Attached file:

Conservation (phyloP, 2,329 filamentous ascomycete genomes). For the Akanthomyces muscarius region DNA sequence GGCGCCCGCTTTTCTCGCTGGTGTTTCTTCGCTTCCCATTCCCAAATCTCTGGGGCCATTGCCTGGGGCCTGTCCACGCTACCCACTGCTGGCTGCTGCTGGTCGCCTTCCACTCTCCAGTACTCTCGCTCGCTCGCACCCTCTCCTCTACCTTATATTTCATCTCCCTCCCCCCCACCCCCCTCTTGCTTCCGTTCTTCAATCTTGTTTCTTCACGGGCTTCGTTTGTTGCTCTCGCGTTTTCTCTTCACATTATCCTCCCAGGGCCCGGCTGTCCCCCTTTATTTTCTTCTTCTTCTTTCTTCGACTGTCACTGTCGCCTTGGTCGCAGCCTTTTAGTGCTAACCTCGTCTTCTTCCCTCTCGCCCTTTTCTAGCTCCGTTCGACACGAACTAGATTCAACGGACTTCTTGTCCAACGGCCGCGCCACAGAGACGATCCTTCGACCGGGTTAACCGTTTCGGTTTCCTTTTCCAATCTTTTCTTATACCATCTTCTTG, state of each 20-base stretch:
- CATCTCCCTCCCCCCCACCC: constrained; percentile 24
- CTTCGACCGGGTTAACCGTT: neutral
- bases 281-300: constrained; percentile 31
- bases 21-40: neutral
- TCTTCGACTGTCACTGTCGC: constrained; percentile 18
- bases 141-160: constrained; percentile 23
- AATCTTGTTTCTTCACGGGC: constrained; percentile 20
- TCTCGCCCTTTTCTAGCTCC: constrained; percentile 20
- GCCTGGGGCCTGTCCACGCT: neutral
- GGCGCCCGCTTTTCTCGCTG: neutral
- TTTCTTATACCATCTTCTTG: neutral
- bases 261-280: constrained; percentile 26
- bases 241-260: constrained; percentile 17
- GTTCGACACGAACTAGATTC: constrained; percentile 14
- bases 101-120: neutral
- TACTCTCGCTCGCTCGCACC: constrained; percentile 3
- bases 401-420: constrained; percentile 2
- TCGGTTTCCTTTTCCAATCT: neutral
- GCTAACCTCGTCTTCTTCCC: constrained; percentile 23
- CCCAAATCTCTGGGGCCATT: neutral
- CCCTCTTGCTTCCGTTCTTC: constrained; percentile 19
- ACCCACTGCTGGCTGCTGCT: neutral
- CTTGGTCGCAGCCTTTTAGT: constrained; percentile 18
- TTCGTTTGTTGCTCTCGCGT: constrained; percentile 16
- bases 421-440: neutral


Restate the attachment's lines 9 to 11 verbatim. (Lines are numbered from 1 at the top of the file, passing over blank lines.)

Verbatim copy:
- TCTCGCCCTTTTCTAGCTCC: constrained; percentile 20
- GCCTGGGGCCTGTCCACGCT: neutral
- GGCGCCCGCTTTTCTCGCTG: neutral